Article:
A necessary part of the civil litigation process is the exchange of documents between parties, which normally occurs after all pleadings are filed. Privileged documents do not have to be produced. Privilege falls into two general categories—solicitor-client privilege and litigation privilege.
Solicitor-client privilege is communication between clients and their lawyers for the purpose of obtaining legal advice. Solicitor-client privilege protects the confidential relationship between clients and lawyers.
Litigation privilege exists for the purpose of fairness in an adversarial process, so that a party does not have to reveal its thoughts, strategies, or theories.
Whether litigation privilege applies to documents is a fact-based determination where the rationale for privilege is applied to the circumstances of the case.
Recently, the Court of Appeal in Hatch Ltd. v Factory Mutual Insurance Company, 2015 NSCA 60, looked at this issue on appeal from a motion court’s decision that litigation privilege attached to an expert engineer’s file.
On November 14, 2008, three years after it was built, a multi-million dollar wharf collapsed in Auld’s Cove, NS. The assigned adjuster hired an engineering firm on November 15, 2008, for an expert opinion on the collapse. The adjuster and engineer conducted a site visit on November 16, 2008. Counsel was retained on November 18, 2008. The engineering firm was instructed to report to counsel from that date forward. The motion was brought when the insurer refused to turn over the engineering firm’s file upon the request of one of the defendants. The insurer claimed litigation privilege.
The motion judge agreed that litigation privilege attached to the engineering file because the engineers were hired for the dominant purpose of aiding in the conduct of the litigation. The Court of Appeal in a 2-1 decision confirmed that the dominant purpose test is the benchmark in determining whether litigation privilege applies.
Whether litigation privilege attaches to a document, investigation, or expert requires a two-step test that:
1. Litigation was “in reasonable prospect” when the document was produced; and
2. The “dominant purpose” of the document was to obtain legal advice or was to conduct or aid in the conduct of the litigation.
The first part of the test is easily met, as the threshold for determining whether litigation is a “reasonable prospect” is a low one, although the person claiming privilege must show something more than speculation in the circumstances of the case. At the motion court level, Justice Boudreau said that given the circumstances of the case, it was clear that contemplation of litigation was immediate or practically immediate.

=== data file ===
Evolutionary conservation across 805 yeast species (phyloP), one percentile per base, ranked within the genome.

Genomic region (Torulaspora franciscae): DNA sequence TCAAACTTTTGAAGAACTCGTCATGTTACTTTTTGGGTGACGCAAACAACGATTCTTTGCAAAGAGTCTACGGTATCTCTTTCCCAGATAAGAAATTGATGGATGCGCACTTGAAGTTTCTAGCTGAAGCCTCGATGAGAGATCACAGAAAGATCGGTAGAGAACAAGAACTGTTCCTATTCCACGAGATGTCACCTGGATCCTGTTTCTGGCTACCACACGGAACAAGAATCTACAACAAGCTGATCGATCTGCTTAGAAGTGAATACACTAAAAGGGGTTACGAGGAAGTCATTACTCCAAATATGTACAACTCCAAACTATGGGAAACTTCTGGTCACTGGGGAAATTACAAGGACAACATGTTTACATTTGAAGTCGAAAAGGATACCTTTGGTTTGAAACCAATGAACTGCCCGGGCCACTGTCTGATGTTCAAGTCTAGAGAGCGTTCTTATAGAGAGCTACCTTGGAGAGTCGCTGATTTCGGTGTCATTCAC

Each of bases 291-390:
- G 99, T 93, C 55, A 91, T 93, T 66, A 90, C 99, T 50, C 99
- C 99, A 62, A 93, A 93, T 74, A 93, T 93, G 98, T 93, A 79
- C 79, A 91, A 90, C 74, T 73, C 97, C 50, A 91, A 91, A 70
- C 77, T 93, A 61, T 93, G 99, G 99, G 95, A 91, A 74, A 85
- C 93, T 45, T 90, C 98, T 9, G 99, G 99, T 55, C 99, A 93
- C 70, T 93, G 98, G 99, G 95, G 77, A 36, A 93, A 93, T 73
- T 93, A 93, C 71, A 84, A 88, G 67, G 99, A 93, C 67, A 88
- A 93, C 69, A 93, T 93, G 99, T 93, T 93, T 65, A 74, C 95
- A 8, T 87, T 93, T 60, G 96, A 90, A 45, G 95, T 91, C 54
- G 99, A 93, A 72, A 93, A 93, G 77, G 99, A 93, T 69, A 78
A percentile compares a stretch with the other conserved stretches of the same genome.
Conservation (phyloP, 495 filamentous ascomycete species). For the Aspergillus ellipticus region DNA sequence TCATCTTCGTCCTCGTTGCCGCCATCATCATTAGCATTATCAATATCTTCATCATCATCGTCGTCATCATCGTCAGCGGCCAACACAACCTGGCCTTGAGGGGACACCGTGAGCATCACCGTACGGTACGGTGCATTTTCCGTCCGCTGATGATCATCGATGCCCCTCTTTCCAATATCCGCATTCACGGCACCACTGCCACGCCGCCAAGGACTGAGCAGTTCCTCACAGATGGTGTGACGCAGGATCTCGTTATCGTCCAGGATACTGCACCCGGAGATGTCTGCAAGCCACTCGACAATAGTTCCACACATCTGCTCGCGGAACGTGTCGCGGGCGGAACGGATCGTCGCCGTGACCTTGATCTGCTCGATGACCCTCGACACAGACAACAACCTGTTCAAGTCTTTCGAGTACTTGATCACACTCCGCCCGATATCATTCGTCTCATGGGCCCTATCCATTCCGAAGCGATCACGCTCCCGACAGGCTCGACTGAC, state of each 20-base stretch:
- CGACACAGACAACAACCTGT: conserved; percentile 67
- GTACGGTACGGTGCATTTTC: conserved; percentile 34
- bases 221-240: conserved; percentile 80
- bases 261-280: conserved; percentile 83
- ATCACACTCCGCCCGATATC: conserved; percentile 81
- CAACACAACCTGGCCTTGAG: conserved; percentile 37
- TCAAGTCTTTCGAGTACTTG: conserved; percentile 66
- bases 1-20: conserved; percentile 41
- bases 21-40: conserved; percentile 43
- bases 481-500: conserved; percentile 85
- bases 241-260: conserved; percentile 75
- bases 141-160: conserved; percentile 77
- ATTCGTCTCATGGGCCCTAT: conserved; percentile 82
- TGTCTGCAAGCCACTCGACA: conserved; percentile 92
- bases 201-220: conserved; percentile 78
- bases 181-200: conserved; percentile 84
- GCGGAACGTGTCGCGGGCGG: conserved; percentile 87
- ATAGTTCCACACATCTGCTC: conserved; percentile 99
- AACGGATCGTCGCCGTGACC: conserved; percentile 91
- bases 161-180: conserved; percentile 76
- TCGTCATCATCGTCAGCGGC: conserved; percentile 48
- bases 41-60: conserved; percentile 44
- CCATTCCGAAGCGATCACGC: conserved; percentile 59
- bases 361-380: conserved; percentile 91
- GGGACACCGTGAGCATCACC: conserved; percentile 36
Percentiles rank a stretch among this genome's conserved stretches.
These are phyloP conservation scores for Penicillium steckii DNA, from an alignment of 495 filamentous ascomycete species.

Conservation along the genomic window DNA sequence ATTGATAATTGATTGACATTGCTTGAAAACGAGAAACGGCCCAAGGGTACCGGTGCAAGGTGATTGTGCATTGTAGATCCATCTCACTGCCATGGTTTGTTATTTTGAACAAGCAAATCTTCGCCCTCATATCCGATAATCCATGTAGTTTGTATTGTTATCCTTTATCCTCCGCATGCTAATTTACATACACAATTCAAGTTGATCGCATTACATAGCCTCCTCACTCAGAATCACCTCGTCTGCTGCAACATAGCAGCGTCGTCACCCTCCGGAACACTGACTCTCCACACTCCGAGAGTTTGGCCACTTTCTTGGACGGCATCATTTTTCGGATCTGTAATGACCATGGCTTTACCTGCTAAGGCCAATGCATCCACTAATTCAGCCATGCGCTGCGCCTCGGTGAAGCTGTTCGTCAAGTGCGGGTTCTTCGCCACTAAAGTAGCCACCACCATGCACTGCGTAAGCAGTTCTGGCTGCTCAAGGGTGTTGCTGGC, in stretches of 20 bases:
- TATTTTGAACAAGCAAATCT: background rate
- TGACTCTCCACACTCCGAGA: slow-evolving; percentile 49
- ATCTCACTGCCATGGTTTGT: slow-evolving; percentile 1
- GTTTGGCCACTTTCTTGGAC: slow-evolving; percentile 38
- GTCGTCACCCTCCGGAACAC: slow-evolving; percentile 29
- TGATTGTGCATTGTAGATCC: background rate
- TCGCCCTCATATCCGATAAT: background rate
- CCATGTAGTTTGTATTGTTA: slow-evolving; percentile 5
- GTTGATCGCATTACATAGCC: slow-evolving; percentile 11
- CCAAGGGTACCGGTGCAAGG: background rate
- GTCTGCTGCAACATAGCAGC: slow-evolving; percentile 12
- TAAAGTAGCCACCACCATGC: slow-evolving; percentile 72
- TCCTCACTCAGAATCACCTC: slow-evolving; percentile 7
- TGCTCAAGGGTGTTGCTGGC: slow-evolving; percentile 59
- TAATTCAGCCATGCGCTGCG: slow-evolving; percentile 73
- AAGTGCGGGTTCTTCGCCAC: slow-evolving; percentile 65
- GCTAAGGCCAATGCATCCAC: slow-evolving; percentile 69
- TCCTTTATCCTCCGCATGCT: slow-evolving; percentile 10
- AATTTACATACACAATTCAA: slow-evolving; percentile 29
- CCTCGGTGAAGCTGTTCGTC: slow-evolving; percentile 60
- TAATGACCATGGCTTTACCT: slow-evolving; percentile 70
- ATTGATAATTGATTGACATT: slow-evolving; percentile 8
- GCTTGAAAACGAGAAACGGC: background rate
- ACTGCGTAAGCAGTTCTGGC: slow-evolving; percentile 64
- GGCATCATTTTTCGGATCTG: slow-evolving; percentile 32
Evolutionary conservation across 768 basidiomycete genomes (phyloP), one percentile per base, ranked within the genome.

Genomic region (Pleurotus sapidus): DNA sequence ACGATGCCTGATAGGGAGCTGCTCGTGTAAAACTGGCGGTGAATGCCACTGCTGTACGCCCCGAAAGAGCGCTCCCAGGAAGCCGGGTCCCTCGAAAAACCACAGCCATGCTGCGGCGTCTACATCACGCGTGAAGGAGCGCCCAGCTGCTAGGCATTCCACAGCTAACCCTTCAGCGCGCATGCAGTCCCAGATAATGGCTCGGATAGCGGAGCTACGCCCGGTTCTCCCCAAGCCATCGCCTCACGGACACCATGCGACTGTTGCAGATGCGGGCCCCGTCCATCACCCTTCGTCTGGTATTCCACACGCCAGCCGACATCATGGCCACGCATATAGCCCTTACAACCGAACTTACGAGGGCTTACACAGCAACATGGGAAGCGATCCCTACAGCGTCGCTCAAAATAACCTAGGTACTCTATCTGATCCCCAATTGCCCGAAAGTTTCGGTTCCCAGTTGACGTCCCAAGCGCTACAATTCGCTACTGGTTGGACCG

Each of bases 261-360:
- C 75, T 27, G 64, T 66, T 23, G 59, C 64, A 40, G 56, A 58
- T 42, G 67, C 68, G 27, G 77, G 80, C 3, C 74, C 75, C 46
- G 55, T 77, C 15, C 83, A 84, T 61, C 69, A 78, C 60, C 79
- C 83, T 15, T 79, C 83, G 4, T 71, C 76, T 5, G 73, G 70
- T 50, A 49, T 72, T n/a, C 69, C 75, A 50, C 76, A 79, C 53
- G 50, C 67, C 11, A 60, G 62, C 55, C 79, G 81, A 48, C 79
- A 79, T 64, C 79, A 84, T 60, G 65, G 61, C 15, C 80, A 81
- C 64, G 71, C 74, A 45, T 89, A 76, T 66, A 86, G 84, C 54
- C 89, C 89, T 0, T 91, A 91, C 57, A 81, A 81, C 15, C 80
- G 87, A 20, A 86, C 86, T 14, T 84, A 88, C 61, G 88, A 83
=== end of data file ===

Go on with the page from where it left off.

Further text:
The second part of the test is more difficult to overcome as producing documents, conducting investigations, and hiring experts can be done for multiple purposes. At times, there is no single purpose behind any of these actions. Often litigation privilege does not attach to events immediately following a loss because the parties involved are simply trying to determine what happened. This position is the one that Beveridge, J.A. put forward in his dissent. He decided that litigation did not apply because hiring the engineering firm was part of the initial investigation.
Even if contemplation of litigation is one of the purposes behind producing the document, conducting the investigation, or hiring the expert, if it is not the dominant purpose, then litigation privilege does not apply. The Court also stated that counsel being retained is not a solid indication that litigation privilege applies. It is only one consideration.
So what does this mean for insurers and others who seek to have litigation privilege apply?
It means giving conscious thought to each activity on a claim as to the purpose behind the activity and the type of claim. You should ask yourself if liability is unclear or if the claim is likely to end in litigation.
Care especially has to be given to those claims where plaintiff counsel is retained and they indicate that the insurer should investigate and that no litigation is necessarily contemplated. Also if an action is commenced but no defence is required. In these situations and other similar ones you should be aware that your investigation will not be protected. Plaintiff counsel will then seek the results of the investigation, stating that the documents were produced or experts hired as part of the investigation process and not in contemplation of litigation.
To help protect the litigation privilege of an investigation make clear notes that state when the investigation is being done in contemplation of litigation and keep those documents separate from every day, common file materials. The same recommendation applies to large loss claims, claims with significant liability issues, and any claims where litigation is reasonably contemplated.
Litigation privilege will always be a contentious issue between parties, because parties want to keep their documents private, while opposing parties want access to those documents. Giving thought to the reason behind each activity on a file, however, will help determine the issue.